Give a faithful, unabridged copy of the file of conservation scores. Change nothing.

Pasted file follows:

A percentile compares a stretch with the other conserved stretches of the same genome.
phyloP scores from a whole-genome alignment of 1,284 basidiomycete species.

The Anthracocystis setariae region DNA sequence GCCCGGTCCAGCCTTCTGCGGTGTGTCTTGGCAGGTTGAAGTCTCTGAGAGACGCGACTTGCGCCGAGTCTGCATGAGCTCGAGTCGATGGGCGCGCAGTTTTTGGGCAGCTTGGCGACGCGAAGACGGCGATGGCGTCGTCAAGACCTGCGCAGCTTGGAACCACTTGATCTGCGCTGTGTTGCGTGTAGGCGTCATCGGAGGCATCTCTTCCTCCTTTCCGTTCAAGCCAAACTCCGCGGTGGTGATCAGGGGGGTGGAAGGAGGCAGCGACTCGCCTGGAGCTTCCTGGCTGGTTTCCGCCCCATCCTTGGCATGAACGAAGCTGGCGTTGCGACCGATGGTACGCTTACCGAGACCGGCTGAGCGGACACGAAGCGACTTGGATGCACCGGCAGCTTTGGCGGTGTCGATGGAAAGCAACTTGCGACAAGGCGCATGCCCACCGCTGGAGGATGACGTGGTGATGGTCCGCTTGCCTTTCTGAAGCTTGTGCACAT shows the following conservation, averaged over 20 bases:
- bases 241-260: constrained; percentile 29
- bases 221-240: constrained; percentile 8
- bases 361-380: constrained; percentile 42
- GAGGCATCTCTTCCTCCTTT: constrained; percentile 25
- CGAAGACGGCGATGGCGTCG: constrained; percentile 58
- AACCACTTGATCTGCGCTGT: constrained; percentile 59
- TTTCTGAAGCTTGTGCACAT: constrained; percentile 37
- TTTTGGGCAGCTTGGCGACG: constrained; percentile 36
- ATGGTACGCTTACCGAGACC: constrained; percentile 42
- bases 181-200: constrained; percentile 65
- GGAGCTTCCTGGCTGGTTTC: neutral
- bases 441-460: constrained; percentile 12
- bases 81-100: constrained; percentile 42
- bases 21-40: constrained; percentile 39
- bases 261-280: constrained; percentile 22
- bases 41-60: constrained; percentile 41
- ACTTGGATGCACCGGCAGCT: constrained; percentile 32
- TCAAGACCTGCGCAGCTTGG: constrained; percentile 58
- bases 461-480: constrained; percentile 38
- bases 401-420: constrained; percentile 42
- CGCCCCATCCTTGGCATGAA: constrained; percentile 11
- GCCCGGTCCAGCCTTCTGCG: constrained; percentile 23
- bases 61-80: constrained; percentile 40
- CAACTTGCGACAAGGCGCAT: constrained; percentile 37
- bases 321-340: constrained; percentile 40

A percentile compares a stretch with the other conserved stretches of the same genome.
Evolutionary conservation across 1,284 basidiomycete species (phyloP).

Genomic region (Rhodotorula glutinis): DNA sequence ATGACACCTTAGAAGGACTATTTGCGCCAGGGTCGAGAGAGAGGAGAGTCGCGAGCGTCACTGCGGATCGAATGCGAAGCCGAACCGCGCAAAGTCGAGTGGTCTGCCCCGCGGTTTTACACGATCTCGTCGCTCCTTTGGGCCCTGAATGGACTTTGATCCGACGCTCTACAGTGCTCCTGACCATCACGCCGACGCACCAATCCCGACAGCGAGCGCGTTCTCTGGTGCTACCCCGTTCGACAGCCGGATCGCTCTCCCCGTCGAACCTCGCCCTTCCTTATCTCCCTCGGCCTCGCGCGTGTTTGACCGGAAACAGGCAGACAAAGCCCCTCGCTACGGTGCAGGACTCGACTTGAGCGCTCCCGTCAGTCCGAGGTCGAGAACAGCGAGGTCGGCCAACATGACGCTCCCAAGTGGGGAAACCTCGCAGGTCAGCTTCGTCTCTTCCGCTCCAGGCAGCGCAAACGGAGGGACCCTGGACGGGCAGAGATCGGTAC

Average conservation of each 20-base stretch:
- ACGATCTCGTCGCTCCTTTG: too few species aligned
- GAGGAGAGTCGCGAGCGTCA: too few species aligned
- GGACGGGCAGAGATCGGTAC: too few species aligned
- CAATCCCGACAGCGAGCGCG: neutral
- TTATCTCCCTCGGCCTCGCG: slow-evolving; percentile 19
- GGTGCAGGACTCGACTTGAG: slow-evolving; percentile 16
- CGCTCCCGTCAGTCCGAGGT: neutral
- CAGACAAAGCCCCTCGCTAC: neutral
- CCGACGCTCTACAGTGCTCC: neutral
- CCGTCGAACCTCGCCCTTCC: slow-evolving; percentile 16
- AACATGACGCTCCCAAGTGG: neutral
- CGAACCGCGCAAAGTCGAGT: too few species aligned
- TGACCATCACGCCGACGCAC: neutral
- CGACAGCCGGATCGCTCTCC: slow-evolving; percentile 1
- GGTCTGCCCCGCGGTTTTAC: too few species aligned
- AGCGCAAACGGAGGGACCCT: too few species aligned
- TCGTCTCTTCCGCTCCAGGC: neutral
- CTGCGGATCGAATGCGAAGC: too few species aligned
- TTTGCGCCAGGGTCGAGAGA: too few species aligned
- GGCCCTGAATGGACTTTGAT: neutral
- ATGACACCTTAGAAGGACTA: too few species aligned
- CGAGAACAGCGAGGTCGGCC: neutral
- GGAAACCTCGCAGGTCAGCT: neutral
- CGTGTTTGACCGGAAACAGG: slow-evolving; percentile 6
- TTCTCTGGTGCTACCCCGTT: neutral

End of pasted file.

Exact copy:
A percentile compares a stretch with the other conserved stretches of the same genome.
phyloP scores from a whole-genome alignment of 1,284 basidiomycete species.

The Anthracocystis setariae region DNA sequence GCCCGGTCCAGCCTTCTGCGGTGTGTCTTGGCAGGTTGAAGTCTCTGAGAGACGCGACTTGCGCCGAGTCTGCATGAGCTCGAGTCGATGGGCGCGCAGTTTTTGGGCAGCTTGGCGACGCGAAGACGGCGATGGCGTCGTCAAGACCTGCGCAGCTTGGAACCACTTGATCTGCGCTGTGTTGCGTGTAGGCGTCATCGGAGGCATCTCTTCCTCCTTTCCGTTCAAGCCAAACTCCGCGGTGGTGATCAGGGGGGTGGAAGGAGGCAGCGACTCGCCTGGAGCTTCCTGGCTGGTTTCCGCCCCATCCTTGGCATGAACGAAGCTGGCGTTGCGACCGATGGTACGCTTACCGAGACCGGCTGAGCGGACACGAAGCGACTTGGATGCACCGGCAGCTTTGGCGGTGTCGATGGAAAGCAACTTGCGACAAGGCGCATGCCCACCGCTGGAGGATGACGTGGTGATGGTCCGCTTGCCTTTCTGAAGCTTGTGCACAT shows the following conservation, averaged over 20 bases:
- bases 241-260: constrained; percentile 29
- bases 221-240: constrained; percentile 8
- bases 361-380: constrained; percentile 42
- GAGGCATCTCTTCCTCCTTT: constrained; percentile 25
- CGAAGACGGCGATGGCGTCG: constrained; percentile 58
- AACCACTTGATCTGCGCTGT: constrained; percentile 59
- TTTCTGAAGCTTGTGCACAT: constrained; percentile 37
- TTTTGGGCAGCTTGGCGACG: constrained; percentile 36
- ATGGTACGCTTACCGAGACC: constrained; percentile 42
- bases 181-200: constrained; percentile 65
- GGAGCTTCCTGGCTGGTTTC: neutral
- bases 441-460: constrained; percentile 12
- bases 81-100: constrained; percentile 42
- bases 21-40: constrained; percentile 39
- bases 261-280: constrained; percentile 22
- bases 41-60: constrained; percentile 41
- ACTTGGATGCACCGGCAGCT: constrained; percentile 32
- TCAAGACCTGCGCAGCTTGG: constrained; percentile 58
- bases 461-480: constrained; percentile 38
- bases 401-420: constrained; percentile 42
- CGCCCCATCCTTGGCATGAA: constrained; percentile 11
- GCCCGGTCCAGCCTTCTGCG: constrained; percentile 23
- bases 61-80: constrained; percentile 40
- CAACTTGCGACAAGGCGCAT: constrained; percentile 37
- bases 321-340: constrained; percentile 40

A percentile compares a stretch with the other conserved stretches of the same genome.
Evolutionary conservation across 1,284 basidiomycete species (phyloP).

Genomic region (Rhodotorula glutinis): DNA sequence ATGACACCTTAGAAGGACTATTTGCGCCAGGGTCGAGAGAGAGGAGAGTCGCGAGCGTCACTGCGGATCGAATGCGAAGCCGAACCGCGCAAAGTCGAGTGGTCTGCCCCGCGGTTTTACACGATCTCGTCGCTCCTTTGGGCCCTGAATGGACTTTGATCCGACGCTCTACAGTGCTCCTGACCATCACGCCGACGCACCAATCCCGACAGCGAGCGCGTTCTCTGGTGCTACCCCGTTCGACAGCCGGATCGCTCTCCCCGTCGAACCTCGCCCTTCCTTATCTCCCTCGGCCTCGCGCGTGTTTGACCGGAAACAGGCAGACAAAGCCCCTCGCTACGGTGCAGGACTCGACTTGAGCGCTCCCGTCAGTCCGAGGTCGAGAACAGCGAGGTCGGCCAACATGACGCTCCCAAGTGGGGAAACCTCGCAGGTCAGCTTCGTCTCTTCCGCTCCAGGCAGCGCAAACGGAGGGACCCTGGACGGGCAGAGATCGGTAC

Average conservation of each 20-base stretch:
- ACGATCTCGTCGCTCCTTTG: too few species aligned
- GAGGAGAGTCGCGAGCGTCA: too few species aligned
- GGACGGGCAGAGATCGGTAC: too few species aligned
- CAATCCCGACAGCGAGCGCG: neutral
- TTATCTCCCTCGGCCTCGCG: slow-evolving; percentile 19
- GGTGCAGGACTCGACTTGAG: slow-evolving; percentile 16
- CGCTCCCGTCAGTCCGAGGT: neutral
- CAGACAAAGCCCCTCGCTAC: neutral
- CCGACGCTCTACAGTGCTCC: neutral
- CCGTCGAACCTCGCCCTTCC: slow-evolving; percentile 16
- AACATGACGCTCCCAAGTGG: neutral
- CGAACCGCGCAAAGTCGAGT: too few species aligned
- TGACCATCACGCCGACGCAC: neutral
- CGACAGCCGGATCGCTCTCC: slow-evolving; percentile 1
- GGTCTGCCCCGCGGTTTTAC: too few species aligned
- AGCGCAAACGGAGGGACCCT: too few species aligned
- TCGTCTCTTCCGCTCCAGGC: neutral
- CTGCGGATCGAATGCGAAGC: too few species aligned
- TTTGCGCCAGGGTCGAGAGA: too few species aligned
- GGCCCTGAATGGACTTTGAT: neutral
- ATGACACCTTAGAAGGACTA: too few species aligned
- CGAGAACAGCGAGGTCGGCC: neutral
- GGAAACCTCGCAGGTCAGCT: neutral
- CGTGTTTGACCGGAAACAGG: slow-evolving; percentile 6
- TTCTCTGGTGCTACCCCGTT: neutral